Home Psychology The Barren Soul Of The Narcissist – Why Narcissists Don’t Love Themselves

The Barren Soul Of The Narcissist – Why Narcissists Don’t Love Themselves


We all love ourselves. This is a naturally true statement and even if we don’t tend to think so much about it, we act on it in our day-to-day life. Also, there are those who say they don’t love themselves and have a low self-esteem while there are others who are perfectly fine with who they are.

However, there is one group of people who have a completely different mental construction from others – narcissists.

According to the legend of Narcissus (the Greek boy who fell in love with his own reflection in a pond), narcissists are punished by reflections and echoes their whole life. Narcissists are known to be in love with themselves.

However, this is an illusion. They are in love with their reflection. And there lies the main difference between someone’s true self and their reflected self. Loving your true self is healthy. Loving your reflected self is toxic.

So, the popular fallacy among people is that narcissists love themselves. In reality, they love other people’s impressions of them. And the one who loves only impressions is incapable of loving anyone, themselves included.

The narcissist does have a need to love and to be loved. They love their reflection after all. So, they have a capacity to love something. And driven by the insatiable desire to love (which all people have), the narcissist is obsessed with presenting a perfect image of themselves to the outside world – their “admirers.”

One of the most remarkable aspects of the narcissist’s projected image is their ‘lovability.’ But to a narcissist, love has a different meaning. For them, being loved is the same as drawing attention to themselves, garnering respect, eliciting admiration, inspiring awe, or even being scared.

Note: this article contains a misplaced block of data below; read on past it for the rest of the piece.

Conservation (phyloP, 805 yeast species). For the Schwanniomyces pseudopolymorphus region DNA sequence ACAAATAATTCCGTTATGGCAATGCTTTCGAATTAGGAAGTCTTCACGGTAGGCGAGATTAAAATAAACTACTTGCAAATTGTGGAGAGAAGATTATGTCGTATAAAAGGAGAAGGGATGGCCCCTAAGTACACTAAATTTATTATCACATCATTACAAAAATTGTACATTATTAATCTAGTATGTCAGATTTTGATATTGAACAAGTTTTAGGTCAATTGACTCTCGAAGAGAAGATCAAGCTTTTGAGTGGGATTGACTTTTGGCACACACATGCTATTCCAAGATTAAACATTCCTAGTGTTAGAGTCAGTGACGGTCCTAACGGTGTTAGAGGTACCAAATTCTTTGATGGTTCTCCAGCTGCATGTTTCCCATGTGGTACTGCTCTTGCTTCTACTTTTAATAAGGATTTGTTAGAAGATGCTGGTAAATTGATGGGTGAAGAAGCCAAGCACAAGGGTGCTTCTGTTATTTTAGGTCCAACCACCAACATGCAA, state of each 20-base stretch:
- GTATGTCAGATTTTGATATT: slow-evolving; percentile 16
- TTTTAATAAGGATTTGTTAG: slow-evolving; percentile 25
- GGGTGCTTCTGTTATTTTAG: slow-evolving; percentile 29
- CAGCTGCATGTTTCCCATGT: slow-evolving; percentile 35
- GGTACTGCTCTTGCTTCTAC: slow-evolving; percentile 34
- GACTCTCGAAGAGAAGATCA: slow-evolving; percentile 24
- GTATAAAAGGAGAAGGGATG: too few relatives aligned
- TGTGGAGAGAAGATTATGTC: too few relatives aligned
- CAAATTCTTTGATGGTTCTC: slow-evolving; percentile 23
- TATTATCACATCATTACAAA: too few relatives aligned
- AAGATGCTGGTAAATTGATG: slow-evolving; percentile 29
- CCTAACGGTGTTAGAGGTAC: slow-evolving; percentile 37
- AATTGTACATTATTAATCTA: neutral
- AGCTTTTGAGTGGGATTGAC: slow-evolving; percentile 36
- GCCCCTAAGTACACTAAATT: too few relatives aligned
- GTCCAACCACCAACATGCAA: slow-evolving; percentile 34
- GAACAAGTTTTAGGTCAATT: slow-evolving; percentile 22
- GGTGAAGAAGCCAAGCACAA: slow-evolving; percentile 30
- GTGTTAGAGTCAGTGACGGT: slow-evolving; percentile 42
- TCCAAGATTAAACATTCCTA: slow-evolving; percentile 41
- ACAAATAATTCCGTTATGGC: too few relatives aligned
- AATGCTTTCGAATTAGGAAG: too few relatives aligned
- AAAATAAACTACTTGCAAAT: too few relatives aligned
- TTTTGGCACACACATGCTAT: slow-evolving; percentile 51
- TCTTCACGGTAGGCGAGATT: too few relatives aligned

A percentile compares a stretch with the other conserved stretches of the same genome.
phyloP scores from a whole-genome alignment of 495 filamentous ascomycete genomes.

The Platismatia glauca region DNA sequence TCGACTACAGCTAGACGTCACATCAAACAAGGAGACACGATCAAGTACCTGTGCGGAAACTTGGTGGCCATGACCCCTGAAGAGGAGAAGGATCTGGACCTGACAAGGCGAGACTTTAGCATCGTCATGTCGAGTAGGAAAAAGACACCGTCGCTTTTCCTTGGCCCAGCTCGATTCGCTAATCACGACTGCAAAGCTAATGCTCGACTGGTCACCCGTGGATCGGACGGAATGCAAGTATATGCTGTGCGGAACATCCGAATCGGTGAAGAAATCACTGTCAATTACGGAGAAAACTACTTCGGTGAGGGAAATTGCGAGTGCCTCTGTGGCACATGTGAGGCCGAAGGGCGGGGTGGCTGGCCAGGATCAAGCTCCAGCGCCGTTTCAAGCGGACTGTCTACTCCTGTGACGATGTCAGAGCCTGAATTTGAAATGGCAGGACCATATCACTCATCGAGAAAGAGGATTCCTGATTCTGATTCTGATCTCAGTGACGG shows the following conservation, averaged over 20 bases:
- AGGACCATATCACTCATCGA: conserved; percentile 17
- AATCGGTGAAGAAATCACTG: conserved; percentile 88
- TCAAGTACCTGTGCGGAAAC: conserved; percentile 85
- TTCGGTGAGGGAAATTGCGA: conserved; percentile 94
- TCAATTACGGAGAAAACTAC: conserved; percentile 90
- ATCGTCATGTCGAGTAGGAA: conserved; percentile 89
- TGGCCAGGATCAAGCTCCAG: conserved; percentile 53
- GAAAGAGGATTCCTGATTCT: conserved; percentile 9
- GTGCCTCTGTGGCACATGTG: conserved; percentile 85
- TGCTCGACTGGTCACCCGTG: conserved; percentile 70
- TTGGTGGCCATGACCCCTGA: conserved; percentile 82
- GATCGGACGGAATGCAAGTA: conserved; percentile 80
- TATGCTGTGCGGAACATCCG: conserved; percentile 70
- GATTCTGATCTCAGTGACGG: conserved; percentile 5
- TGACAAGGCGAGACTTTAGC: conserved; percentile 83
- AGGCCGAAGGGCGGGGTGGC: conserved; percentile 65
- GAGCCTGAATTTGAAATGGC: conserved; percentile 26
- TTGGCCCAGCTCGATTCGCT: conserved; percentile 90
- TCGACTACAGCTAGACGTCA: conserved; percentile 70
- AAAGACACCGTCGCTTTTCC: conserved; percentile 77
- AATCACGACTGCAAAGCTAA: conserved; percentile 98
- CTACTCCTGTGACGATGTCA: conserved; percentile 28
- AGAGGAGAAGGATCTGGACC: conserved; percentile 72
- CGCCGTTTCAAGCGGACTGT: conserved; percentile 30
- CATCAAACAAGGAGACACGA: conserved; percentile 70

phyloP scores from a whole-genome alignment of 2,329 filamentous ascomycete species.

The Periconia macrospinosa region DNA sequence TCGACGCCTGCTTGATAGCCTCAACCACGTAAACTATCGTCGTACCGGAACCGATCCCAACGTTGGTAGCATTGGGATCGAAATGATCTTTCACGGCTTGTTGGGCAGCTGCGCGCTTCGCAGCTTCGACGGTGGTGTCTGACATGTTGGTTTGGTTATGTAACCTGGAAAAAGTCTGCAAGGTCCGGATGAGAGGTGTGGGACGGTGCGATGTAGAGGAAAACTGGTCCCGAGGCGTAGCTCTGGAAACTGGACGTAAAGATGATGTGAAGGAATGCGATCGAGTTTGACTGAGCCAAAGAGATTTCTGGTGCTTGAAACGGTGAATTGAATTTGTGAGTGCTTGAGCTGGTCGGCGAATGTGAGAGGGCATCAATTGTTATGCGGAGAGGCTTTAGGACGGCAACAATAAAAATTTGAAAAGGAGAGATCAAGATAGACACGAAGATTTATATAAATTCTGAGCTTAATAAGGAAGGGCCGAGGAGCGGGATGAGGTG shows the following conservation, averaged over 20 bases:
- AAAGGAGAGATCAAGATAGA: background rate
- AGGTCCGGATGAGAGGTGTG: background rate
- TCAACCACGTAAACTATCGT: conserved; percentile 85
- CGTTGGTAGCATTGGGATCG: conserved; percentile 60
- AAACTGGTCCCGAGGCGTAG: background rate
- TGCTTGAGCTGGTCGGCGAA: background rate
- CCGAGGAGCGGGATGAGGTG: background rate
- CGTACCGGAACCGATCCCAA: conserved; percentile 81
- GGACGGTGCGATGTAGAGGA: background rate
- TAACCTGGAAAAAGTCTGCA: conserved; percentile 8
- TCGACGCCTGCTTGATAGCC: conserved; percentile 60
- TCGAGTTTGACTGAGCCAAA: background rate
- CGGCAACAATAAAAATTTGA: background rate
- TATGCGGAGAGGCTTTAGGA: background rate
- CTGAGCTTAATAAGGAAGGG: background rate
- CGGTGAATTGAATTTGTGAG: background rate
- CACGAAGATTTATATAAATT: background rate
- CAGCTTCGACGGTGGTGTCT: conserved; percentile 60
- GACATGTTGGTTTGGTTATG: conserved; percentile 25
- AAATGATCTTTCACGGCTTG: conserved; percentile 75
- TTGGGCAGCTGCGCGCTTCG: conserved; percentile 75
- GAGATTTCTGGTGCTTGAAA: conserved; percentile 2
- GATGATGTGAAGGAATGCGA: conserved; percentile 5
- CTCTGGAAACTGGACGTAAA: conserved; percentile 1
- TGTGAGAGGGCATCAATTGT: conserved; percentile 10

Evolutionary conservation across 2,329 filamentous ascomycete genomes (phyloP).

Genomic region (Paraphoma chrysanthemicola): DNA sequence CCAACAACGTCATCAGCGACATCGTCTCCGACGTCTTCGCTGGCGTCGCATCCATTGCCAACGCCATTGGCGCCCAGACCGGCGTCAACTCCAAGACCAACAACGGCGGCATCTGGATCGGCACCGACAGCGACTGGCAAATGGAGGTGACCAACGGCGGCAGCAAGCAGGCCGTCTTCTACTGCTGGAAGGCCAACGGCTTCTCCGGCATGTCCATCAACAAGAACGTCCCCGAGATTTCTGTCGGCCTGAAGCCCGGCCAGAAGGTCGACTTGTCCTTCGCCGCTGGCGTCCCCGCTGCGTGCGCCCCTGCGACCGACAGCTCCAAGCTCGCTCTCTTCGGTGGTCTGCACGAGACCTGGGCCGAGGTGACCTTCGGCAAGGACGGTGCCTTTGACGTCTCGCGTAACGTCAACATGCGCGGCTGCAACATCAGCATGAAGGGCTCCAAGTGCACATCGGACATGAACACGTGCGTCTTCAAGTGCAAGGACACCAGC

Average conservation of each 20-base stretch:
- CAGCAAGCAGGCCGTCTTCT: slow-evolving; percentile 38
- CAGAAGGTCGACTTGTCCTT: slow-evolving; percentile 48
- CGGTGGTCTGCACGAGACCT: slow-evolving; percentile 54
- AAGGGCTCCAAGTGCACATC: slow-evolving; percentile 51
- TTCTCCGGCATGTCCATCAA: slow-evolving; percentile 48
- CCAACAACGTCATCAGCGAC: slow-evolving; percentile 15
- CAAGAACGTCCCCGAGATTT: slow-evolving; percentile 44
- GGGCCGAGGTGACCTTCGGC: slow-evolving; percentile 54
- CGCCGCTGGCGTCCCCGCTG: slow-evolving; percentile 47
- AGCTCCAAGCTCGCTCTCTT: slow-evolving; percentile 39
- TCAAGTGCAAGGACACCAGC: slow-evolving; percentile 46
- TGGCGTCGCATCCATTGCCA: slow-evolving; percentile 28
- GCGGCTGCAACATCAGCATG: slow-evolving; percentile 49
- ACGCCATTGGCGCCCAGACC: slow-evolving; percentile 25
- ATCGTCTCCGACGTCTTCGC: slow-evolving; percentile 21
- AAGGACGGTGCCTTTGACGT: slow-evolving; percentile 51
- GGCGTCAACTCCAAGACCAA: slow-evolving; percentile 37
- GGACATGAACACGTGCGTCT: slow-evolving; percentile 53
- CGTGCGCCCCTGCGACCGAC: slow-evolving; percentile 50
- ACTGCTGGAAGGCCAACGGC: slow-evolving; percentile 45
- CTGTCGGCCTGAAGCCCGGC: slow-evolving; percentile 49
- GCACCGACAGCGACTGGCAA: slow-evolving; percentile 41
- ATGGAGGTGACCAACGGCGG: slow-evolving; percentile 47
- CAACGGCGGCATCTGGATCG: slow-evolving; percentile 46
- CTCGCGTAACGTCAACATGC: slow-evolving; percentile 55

The narcissist is not someone who is only caring about their needs. On the contrary, they ignore their needs because many of their needs conflict with their alleged omniscience and omnipotence.

The narcissist does not put themselves first – they put themselves last. They cater to the wishes of others because they crave their admiration and love.

In some way, the narcissist nullifies themselves only to re-invent themselves through the gaze of others. The narcissist is someone who is least sensitive to their true needs.

The narcissist guards what they have fiercely and with extreme jealousy. They protect their independence the most.

So, why should others entertain the narcissist, spend their time and energy, give them attention, adulation, and love? The narcissist’s answer is simply – because they are entitled to it.

The narcissist feels that they deserve whatever they extract from other people. Therefore, they feel unprivileged, discriminated, and betrayed when someone treats them with less admiration than they want. They feel entitled to always get more than what they deserve.

The narcissist uses other people to feel that they exist. They are nothing without other people’s praise and adoration. It is through other people’s eyes that the narcissist obtains their grandeur and their sense of uniqueness.

And as time passes, the narcissist will start to view those people as mere objects or instruments of gratification. Then, the narcissist begins to act unscrupulously, constantly provoking and exploiting their ‘sources of narcissistic supply.’

The narcissist does not care about the feelings and needs of others. They are indifferent to the pain and the destruction they cause to other people’s lives. Many narcissists don’t even care about social conventions, let alone for people.

And the emphasis is on ‘do not care.’ Namely, the narcissist is aware of the outcome of their actions. They are not oblivious to the consequences of their behavior and the pain they cause to others. They simply do not care.

The narcissist, willingly or not, uses other people as instruments to maintain their sense of self-worth and buttress their self-image of grandiosity. As long as they serve the narcissist’s purpose, the narcissist holds them in high regard and they are valuable to the narcissist.

This is a result of the narcissist’s inability to love other people. The narcissist lacks empathy, thinks only utility and that’s why the narcissist sees other people as mere instruments.

All this makes the narcissist a monster – a ruthless person who exploits others and uses them to their advantage.

However, many are not aware that deep inside, the narcissist is emotionally empty, completely unsatisfied, and suffers from chronic lack of self-confidence.

To the outside world, the narcissist appears to be an unreliable and unstable individual. But, the narcissist’s volatility fails to capture the barren land of fears and misery that is their soul.

The reckless and audacious behavior of the narcissist covers up for a sad, anxious, and depressive interior.

Mary Wright